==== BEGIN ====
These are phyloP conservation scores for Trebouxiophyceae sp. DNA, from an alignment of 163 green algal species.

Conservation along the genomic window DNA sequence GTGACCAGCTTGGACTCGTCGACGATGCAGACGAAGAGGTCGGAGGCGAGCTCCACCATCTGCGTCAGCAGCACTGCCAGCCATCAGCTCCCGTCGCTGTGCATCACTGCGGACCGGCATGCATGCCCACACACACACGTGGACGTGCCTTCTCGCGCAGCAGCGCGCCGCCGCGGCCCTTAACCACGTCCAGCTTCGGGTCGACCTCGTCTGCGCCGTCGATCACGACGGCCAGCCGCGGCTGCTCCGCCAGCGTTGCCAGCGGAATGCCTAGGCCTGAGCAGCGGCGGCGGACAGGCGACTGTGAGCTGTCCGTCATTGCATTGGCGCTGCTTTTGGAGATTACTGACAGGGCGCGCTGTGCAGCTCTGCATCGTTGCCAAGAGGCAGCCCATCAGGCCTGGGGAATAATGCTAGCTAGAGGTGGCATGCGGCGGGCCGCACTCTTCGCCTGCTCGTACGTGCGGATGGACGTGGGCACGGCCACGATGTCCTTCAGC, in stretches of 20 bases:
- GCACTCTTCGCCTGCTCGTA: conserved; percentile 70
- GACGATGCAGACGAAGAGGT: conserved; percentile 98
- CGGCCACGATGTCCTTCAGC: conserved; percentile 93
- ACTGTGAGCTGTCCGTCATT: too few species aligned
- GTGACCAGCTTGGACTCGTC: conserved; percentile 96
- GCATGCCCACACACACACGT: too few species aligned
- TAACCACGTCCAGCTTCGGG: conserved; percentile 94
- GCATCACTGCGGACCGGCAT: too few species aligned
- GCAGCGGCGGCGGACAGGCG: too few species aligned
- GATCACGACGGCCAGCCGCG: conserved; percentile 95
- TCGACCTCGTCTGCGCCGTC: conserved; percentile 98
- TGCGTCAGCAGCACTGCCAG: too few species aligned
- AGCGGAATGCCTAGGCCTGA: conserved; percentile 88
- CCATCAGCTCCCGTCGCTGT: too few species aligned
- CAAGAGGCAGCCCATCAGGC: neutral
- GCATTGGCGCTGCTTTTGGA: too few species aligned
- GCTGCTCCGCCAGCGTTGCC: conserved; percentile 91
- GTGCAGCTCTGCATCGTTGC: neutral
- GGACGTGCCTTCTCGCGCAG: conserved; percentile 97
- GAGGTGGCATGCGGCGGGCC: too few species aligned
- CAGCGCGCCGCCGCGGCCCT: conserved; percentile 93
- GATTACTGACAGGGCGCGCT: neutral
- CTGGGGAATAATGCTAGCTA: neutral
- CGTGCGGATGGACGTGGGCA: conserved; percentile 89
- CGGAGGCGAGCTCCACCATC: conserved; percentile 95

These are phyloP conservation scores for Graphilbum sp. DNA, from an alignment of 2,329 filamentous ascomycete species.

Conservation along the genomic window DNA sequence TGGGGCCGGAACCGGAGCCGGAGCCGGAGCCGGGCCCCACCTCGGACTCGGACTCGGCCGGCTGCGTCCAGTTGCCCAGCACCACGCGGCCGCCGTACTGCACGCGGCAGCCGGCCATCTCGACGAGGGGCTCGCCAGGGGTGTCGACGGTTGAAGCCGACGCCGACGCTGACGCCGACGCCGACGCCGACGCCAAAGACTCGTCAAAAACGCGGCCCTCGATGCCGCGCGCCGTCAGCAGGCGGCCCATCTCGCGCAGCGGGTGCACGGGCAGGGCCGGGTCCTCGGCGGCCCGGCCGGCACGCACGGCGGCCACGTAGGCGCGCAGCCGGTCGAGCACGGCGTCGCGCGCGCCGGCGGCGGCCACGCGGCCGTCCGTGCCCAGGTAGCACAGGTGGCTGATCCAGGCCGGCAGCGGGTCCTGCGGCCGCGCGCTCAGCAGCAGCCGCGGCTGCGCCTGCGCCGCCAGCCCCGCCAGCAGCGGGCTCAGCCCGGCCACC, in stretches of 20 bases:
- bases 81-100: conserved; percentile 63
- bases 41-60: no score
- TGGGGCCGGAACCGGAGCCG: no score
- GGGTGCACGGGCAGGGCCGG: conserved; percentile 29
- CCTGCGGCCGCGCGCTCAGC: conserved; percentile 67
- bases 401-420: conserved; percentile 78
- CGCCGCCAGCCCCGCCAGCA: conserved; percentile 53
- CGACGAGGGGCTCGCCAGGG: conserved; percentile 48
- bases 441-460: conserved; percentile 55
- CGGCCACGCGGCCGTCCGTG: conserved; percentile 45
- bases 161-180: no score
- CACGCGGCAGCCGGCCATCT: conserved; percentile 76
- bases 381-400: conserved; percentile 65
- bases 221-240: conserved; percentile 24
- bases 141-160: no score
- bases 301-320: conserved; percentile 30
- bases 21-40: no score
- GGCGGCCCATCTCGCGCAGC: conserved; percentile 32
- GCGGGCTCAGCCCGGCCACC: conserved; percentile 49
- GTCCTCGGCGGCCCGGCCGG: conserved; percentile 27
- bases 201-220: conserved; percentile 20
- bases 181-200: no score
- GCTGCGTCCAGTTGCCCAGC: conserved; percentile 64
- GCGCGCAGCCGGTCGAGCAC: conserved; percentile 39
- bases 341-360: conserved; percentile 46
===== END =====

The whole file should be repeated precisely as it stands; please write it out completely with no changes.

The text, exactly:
These are phyloP conservation scores for Trebouxiophyceae sp. DNA, from an alignment of 163 green algal species.

Conservation along the genomic window DNA sequence GTGACCAGCTTGGACTCGTCGACGATGCAGACGAAGAGGTCGGAGGCGAGCTCCACCATCTGCGTCAGCAGCACTGCCAGCCATCAGCTCCCGTCGCTGTGCATCACTGCGGACCGGCATGCATGCCCACACACACACGTGGACGTGCCTTCTCGCGCAGCAGCGCGCCGCCGCGGCCCTTAACCACGTCCAGCTTCGGGTCGACCTCGTCTGCGCCGTCGATCACGACGGCCAGCCGCGGCTGCTCCGCCAGCGTTGCCAGCGGAATGCCTAGGCCTGAGCAGCGGCGGCGGACAGGCGACTGTGAGCTGTCCGTCATTGCATTGGCGCTGCTTTTGGAGATTACTGACAGGGCGCGCTGTGCAGCTCTGCATCGTTGCCAAGAGGCAGCCCATCAGGCCTGGGGAATAATGCTAGCTAGAGGTGGCATGCGGCGGGCCGCACTCTTCGCCTGCTCGTACGTGCGGATGGACGTGGGCACGGCCACGATGTCCTTCAGC, in stretches of 20 bases:
- GCACTCTTCGCCTGCTCGTA: conserved; percentile 70
- GACGATGCAGACGAAGAGGT: conserved; percentile 98
- CGGCCACGATGTCCTTCAGC: conserved; percentile 93
- ACTGTGAGCTGTCCGTCATT: too few species aligned
- GTGACCAGCTTGGACTCGTC: conserved; percentile 96
- GCATGCCCACACACACACGT: too few species aligned
- TAACCACGTCCAGCTTCGGG: conserved; percentile 94
- GCATCACTGCGGACCGGCAT: too few species aligned
- GCAGCGGCGGCGGACAGGCG: too few species aligned
- GATCACGACGGCCAGCCGCG: conserved; percentile 95
- TCGACCTCGTCTGCGCCGTC: conserved; percentile 98
- TGCGTCAGCAGCACTGCCAG: too few species aligned
- AGCGGAATGCCTAGGCCTGA: conserved; percentile 88
- CCATCAGCTCCCGTCGCTGT: too few species aligned
- CAAGAGGCAGCCCATCAGGC: neutral
- GCATTGGCGCTGCTTTTGGA: too few species aligned
- GCTGCTCCGCCAGCGTTGCC: conserved; percentile 91
- GTGCAGCTCTGCATCGTTGC: neutral
- GGACGTGCCTTCTCGCGCAG: conserved; percentile 97
- GAGGTGGCATGCGGCGGGCC: too few species aligned
- CAGCGCGCCGCCGCGGCCCT: conserved; percentile 93
- GATTACTGACAGGGCGCGCT: neutral
- CTGGGGAATAATGCTAGCTA: neutral
- CGTGCGGATGGACGTGGGCA: conserved; percentile 89
- CGGAGGCGAGCTCCACCATC: conserved; percentile 95

These are phyloP conservation scores for Graphilbum sp. DNA, from an alignment of 2,329 filamentous ascomycete species.

Conservation along the genomic window DNA sequence TGGGGCCGGAACCGGAGCCGGAGCCGGAGCCGGGCCCCACCTCGGACTCGGACTCGGCCGGCTGCGTCCAGTTGCCCAGCACCACGCGGCCGCCGTACTGCACGCGGCAGCCGGCCATCTCGACGAGGGGCTCGCCAGGGGTGTCGACGGTTGAAGCCGACGCCGACGCTGACGCCGACGCCGACGCCGACGCCAAAGACTCGTCAAAAACGCGGCCCTCGATGCCGCGCGCCGTCAGCAGGCGGCCCATCTCGCGCAGCGGGTGCACGGGCAGGGCCGGGTCCTCGGCGGCCCGGCCGGCACGCACGGCGGCCACGTAGGCGCGCAGCCGGTCGAGCACGGCGTCGCGCGCGCCGGCGGCGGCCACGCGGCCGTCCGTGCCCAGGTAGCACAGGTGGCTGATCCAGGCCGGCAGCGGGTCCTGCGGCCGCGCGCTCAGCAGCAGCCGCGGCTGCGCCTGCGCCGCCAGCCCCGCCAGCAGCGGGCTCAGCCCGGCCACC, in stretches of 20 bases:
- bases 81-100: conserved; percentile 63
- bases 41-60: no score
- TGGGGCCGGAACCGGAGCCG: no score
- GGGTGCACGGGCAGGGCCGG: conserved; percentile 29
- CCTGCGGCCGCGCGCTCAGC: conserved; percentile 67
- bases 401-420: conserved; percentile 78
- CGCCGCCAGCCCCGCCAGCA: conserved; percentile 53
- CGACGAGGGGCTCGCCAGGG: conserved; percentile 48
- bases 441-460: conserved; percentile 55
- CGGCCACGCGGCCGTCCGTG: conserved; percentile 45
- bases 161-180: no score
- CACGCGGCAGCCGGCCATCT: conserved; percentile 76
- bases 381-400: conserved; percentile 65
- bases 221-240: conserved; percentile 24
- bases 141-160: no score
- bases 301-320: conserved; percentile 30
- bases 21-40: no score
- GGCGGCCCATCTCGCGCAGC: conserved; percentile 32
- GCGGGCTCAGCCCGGCCACC: conserved; percentile 49
- GTCCTCGGCGGCCCGGCCGG: conserved; percentile 27
- bases 201-220: conserved; percentile 20
- bases 181-200: no score
- GCTGCGTCCAGTTGCCCAGC: conserved; percentile 64
- GCGCGCAGCCGGTCGAGCAC: conserved; percentile 39
- bases 341-360: conserved; percentile 46